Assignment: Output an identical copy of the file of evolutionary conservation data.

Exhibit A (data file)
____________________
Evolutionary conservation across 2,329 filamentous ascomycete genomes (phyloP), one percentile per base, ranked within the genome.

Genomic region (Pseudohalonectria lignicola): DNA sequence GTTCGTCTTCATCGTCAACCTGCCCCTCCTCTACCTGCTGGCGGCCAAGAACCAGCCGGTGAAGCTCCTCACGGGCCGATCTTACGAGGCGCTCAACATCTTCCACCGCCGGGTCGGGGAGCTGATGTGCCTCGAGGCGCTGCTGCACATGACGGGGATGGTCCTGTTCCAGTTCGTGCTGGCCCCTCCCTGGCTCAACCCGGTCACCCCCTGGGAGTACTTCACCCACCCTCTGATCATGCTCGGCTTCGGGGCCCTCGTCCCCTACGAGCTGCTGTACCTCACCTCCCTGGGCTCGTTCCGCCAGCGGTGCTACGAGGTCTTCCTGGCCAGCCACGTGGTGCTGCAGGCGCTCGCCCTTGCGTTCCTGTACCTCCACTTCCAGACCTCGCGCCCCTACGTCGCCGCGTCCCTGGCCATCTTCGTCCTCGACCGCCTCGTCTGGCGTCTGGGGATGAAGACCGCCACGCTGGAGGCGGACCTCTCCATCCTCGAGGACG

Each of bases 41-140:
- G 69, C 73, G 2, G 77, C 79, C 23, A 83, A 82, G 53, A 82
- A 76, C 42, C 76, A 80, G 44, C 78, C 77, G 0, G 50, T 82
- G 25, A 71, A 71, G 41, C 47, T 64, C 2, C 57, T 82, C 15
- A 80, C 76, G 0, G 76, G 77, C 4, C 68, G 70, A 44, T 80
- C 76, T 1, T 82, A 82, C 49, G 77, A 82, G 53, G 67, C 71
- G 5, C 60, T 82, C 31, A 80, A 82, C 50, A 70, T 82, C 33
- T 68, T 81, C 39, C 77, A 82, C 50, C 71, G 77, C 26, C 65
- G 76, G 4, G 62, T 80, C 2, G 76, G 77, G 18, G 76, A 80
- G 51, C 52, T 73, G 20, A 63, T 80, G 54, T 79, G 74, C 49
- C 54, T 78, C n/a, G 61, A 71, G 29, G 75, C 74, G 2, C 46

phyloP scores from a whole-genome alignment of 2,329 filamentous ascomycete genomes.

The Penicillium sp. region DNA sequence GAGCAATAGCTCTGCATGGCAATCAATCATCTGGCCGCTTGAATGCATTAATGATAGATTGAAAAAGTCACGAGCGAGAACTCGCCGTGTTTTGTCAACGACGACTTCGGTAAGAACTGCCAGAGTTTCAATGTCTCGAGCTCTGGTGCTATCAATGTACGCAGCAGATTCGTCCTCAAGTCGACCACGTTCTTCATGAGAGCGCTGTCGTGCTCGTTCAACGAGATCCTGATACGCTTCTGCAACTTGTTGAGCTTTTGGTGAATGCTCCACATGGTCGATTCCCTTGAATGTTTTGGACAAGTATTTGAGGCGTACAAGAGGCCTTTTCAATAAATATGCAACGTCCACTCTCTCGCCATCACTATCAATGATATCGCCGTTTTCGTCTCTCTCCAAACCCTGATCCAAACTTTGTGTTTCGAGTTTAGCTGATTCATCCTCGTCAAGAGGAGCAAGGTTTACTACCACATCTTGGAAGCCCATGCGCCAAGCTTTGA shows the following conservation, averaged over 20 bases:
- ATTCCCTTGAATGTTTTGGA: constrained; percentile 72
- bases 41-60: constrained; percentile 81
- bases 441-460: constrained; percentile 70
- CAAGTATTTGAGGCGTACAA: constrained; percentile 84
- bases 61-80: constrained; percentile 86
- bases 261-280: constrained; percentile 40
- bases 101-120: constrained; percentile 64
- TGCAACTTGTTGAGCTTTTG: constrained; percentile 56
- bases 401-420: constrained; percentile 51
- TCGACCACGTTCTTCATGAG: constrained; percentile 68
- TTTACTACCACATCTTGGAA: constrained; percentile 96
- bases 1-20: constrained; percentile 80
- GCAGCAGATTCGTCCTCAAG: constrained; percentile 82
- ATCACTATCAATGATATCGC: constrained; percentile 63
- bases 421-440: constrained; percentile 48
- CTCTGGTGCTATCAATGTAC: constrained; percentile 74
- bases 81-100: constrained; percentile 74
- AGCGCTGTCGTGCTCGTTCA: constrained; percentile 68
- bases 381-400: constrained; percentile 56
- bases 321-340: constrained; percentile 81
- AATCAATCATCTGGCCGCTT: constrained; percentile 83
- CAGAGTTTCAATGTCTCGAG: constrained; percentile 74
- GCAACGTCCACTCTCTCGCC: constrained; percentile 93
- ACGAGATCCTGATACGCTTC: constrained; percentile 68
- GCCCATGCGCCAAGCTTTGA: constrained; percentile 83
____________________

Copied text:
Evolutionary conservation across 2,329 filamentous ascomycete genomes (phyloP), one percentile per base, ranked within the genome.

Genomic region (Pseudohalonectria lignicola): DNA sequence GTTCGTCTTCATCGTCAACCTGCCCCTCCTCTACCTGCTGGCGGCCAAGAACCAGCCGGTGAAGCTCCTCACGGGCCGATCTTACGAGGCGCTCAACATCTTCCACCGCCGGGTCGGGGAGCTGATGTGCCTCGAGGCGCTGCTGCACATGACGGGGATGGTCCTGTTCCAGTTCGTGCTGGCCCCTCCCTGGCTCAACCCGGTCACCCCCTGGGAGTACTTCACCCACCCTCTGATCATGCTCGGCTTCGGGGCCCTCGTCCCCTACGAGCTGCTGTACCTCACCTCCCTGGGCTCGTTCCGCCAGCGGTGCTACGAGGTCTTCCTGGCCAGCCACGTGGTGCTGCAGGCGCTCGCCCTTGCGTTCCTGTACCTCCACTTCCAGACCTCGCGCCCCTACGTCGCCGCGTCCCTGGCCATCTTCGTCCTCGACCGCCTCGTCTGGCGTCTGGGGATGAAGACCGCCACGCTGGAGGCGGACCTCTCCATCCTCGAGGACG

Each of bases 41-140:
- G 69, C 73, G 2, G 77, C 79, C 23, A 83, A 82, G 53, A 82
- A 76, C 42, C 76, A 80, G 44, C 78, C 77, G 0, G 50, T 82
- G 25, A 71, A 71, G 41, C 47, T 64, C 2, C 57, T 82, C 15
- A 80, C 76, G 0, G 76, G 77, C 4, C 68, G 70, A 44, T 80
- C 76, T 1, T 82, A 82, C 49, G 77, A 82, G 53, G 67, C 71
- G 5, C 60, T 82, C 31, A 80, A 82, C 50, A 70, T 82, C 33
- T 68, T 81, C 39, C 77, A 82, C 50, C 71, G 77, C 26, C 65
- G 76, G 4, G 62, T 80, C 2, G 76, G 77, G 18, G 76, A 80
- G 51, C 52, T 73, G 20, A 63, T 80, G 54, T 79, G 74, C 49
- C 54, T 78, C n/a, G 61, A 71, G 29, G 75, C 74, G 2, C 46

phyloP scores from a whole-genome alignment of 2,329 filamentous ascomycete genomes.

The Penicillium sp. region DNA sequence GAGCAATAGCTCTGCATGGCAATCAATCATCTGGCCGCTTGAATGCATTAATGATAGATTGAAAAAGTCACGAGCGAGAACTCGCCGTGTTTTGTCAACGACGACTTCGGTAAGAACTGCCAGAGTTTCAATGTCTCGAGCTCTGGTGCTATCAATGTACGCAGCAGATTCGTCCTCAAGTCGACCACGTTCTTCATGAGAGCGCTGTCGTGCTCGTTCAACGAGATCCTGATACGCTTCTGCAACTTGTTGAGCTTTTGGTGAATGCTCCACATGGTCGATTCCCTTGAATGTTTTGGACAAGTATTTGAGGCGTACAAGAGGCCTTTTCAATAAATATGCAACGTCCACTCTCTCGCCATCACTATCAATGATATCGCCGTTTTCGTCTCTCTCCAAACCCTGATCCAAACTTTGTGTTTCGAGTTTAGCTGATTCATCCTCGTCAAGAGGAGCAAGGTTTACTACCACATCTTGGAAGCCCATGCGCCAAGCTTTGA shows the following conservation, averaged over 20 bases:
- ATTCCCTTGAATGTTTTGGA: constrained; percentile 72
- bases 41-60: constrained; percentile 81
- bases 441-460: constrained; percentile 70
- CAAGTATTTGAGGCGTACAA: constrained; percentile 84
- bases 61-80: constrained; percentile 86
- bases 261-280: constrained; percentile 40
- bases 101-120: constrained; percentile 64
- TGCAACTTGTTGAGCTTTTG: constrained; percentile 56
- bases 401-420: constrained; percentile 51
- TCGACCACGTTCTTCATGAG: constrained; percentile 68
- TTTACTACCACATCTTGGAA: constrained; percentile 96
- bases 1-20: constrained; percentile 80
- GCAGCAGATTCGTCCTCAAG: constrained; percentile 82
- ATCACTATCAATGATATCGC: constrained; percentile 63
- bases 421-440: constrained; percentile 48
- CTCTGGTGCTATCAATGTAC: constrained; percentile 74
- bases 81-100: constrained; percentile 74
- AGCGCTGTCGTGCTCGTTCA: constrained; percentile 68
- bases 381-400: constrained; percentile 56
- bases 321-340: constrained; percentile 81
- AATCAATCATCTGGCCGCTT: constrained; percentile 83
- CAGAGTTTCAATGTCTCGAG: constrained; percentile 74
- GCAACGTCCACTCTCTCGCC: constrained; percentile 93
- ACGAGATCCTGATACGCTTC: constrained; percentile 68
- GCCCATGCGCCAAGCTTTGA: constrained; percentile 83